Pfizer's "Rim-A-Dog" Raises More Than a few Eyebrows
Pfizer's latest marketing campaign drops the ball on good taste and leaves some wondering how it ever got out of the kennel in the first place...
Despite its dubious looking name, you’ll find this URL is actually safe for work. Because, despite its “interesting” title, RimADog.com is not actually the latest, hot new site for dog-lovers - rather just a site for people who love their dogs.
Rim-A-Dog is the unfortunate name given to a marketing campaign spearheaded by Pfizer’s marketing machine to advertise their doggy drug, Rimadyl.
Regrettably for Pfizer, it seems that every single one of their marketing professionals was on leave the day they chose to name this campaign after an activity that Urban Dictionary also describes as a “K9 rim job”, as surely had they been in the office, someone might have questioned exactly what it was they were doing to dogs.
Pleasant as that might sound to some of the more radical fringes of modern society, it turns out that it’s quite far from Pfizer’s intended sales message.
Pfizer released a statement asserting that RimaDog.com provides a space where ‘pet owners can find useful information about managing osteoarthritis in dogs.’
They maintain that the ‘site has been up for some time and has provided educational value to thousands of veterinarians and pet owners whose dogs are living with osteoarthritis.’
According to the Pfizer spokesperson, they only ‘recently learned that an unintended – and unfortunate – association had been made to the Rim-A-Dog moniker.’
Pfizer regrets ‘if anyone was offended’. Although, not enough to rebrand the website or even remove the URL redirect at rimadog.com – both of which are still online for all to see. If you haven’t already left to go explore, you will find that a ‘RimaDog’ is both ‘frisky’ and ‘spunky’ (their words – not mine). You can even join the RimaDog Community – although it’s not yet confirmed what kind of community you’ll be signing up to.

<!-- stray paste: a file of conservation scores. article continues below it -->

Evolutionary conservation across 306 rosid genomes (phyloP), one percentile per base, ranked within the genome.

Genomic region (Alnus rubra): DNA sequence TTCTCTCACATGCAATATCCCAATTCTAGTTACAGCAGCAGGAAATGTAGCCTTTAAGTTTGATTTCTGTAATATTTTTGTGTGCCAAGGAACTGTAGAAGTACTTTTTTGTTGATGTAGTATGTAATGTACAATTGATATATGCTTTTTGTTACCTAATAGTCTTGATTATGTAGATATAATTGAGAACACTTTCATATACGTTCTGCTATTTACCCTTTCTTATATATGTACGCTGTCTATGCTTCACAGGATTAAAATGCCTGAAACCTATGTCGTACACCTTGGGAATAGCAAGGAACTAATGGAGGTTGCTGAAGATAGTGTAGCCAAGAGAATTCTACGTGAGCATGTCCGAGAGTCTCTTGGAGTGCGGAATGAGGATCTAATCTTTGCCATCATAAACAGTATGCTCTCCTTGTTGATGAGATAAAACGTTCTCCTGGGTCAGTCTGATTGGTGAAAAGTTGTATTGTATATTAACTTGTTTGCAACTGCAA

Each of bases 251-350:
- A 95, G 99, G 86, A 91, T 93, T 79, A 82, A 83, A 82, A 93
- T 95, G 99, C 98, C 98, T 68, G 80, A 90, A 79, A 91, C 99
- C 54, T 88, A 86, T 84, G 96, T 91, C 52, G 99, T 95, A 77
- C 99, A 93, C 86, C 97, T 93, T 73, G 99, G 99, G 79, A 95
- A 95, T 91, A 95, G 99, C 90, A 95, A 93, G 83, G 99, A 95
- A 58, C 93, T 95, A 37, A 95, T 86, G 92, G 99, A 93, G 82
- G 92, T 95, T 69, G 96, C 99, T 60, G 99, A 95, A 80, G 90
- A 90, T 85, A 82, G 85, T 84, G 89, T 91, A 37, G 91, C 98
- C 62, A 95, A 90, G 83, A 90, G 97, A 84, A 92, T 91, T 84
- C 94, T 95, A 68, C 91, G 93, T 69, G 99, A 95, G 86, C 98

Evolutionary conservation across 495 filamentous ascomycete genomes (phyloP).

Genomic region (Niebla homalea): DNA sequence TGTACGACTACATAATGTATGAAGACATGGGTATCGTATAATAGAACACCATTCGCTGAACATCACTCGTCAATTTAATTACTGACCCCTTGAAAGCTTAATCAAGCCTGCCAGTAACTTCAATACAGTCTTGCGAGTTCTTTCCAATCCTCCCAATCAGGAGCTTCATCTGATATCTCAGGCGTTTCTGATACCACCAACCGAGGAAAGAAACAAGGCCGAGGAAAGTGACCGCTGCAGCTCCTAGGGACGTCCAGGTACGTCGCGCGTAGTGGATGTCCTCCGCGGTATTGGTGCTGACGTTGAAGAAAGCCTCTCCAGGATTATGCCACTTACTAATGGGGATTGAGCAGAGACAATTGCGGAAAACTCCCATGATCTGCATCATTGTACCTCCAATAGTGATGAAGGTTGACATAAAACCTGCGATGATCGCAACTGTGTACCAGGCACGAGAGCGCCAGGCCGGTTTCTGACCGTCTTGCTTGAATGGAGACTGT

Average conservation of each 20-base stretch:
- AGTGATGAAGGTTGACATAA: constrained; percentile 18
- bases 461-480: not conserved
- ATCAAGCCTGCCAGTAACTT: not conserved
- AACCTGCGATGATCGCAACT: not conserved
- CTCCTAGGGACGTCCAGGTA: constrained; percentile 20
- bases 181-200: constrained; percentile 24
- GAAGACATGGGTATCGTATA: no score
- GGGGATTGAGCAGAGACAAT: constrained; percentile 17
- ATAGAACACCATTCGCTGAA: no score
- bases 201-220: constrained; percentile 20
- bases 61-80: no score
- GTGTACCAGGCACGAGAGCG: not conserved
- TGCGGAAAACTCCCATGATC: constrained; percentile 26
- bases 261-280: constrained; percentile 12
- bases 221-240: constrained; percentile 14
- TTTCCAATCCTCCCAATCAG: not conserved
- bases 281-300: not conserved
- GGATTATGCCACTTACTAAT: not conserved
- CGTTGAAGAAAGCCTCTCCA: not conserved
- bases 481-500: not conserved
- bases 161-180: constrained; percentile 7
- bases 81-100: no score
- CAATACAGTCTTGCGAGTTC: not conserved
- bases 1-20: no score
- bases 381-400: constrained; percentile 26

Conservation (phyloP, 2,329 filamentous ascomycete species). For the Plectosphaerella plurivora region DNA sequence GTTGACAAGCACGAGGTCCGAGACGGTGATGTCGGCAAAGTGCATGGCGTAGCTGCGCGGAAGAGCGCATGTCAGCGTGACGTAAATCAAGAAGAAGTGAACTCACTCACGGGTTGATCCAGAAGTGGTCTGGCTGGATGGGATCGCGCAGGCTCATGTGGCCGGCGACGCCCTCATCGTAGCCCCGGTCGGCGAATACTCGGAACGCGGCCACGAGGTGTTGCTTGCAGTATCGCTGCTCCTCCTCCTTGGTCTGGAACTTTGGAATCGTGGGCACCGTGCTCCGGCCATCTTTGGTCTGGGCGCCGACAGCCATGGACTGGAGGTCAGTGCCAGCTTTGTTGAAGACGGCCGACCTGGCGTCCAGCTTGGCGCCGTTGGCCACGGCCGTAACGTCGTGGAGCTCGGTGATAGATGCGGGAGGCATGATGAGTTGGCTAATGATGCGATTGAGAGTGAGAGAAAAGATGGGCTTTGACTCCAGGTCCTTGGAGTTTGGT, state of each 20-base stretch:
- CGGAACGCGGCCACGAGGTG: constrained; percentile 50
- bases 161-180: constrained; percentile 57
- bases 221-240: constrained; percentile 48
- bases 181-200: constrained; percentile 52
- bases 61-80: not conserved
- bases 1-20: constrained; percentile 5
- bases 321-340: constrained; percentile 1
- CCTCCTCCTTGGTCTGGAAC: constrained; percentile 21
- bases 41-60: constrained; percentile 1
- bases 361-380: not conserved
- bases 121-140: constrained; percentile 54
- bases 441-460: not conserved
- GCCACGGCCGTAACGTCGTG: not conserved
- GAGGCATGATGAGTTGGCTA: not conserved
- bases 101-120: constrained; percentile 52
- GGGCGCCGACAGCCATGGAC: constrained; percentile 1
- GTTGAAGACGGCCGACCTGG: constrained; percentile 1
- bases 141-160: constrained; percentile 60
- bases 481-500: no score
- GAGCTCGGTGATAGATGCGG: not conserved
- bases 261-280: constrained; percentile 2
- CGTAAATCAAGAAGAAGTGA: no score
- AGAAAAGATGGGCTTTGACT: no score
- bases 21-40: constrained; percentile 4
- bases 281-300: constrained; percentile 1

Amusing as this is, there is of course a serious message at the bottom (couldn’t resist, sorry) of all this: when creating new PR campaigns it is absolutely imperative that someone is given the very basic and simple task of researching the terms that are going to be used. A quick Google search would have been all that was needed for this idea to have been abandoned.
And abandoned it should have been: contrary to the received idea that ‘all publicity is good publicity’, there are those rare occasion where you’d be better off if the ground just swallowed you up. ‘Rimadyl’ is now going to be associated in consumers’ minds with a concept that is far from its intended use.
So, lessons to be learnt for the pharma industry: learn to do the proper research before launching your campaign. It’s not hard. They really can be a pharma-man’s best friend.
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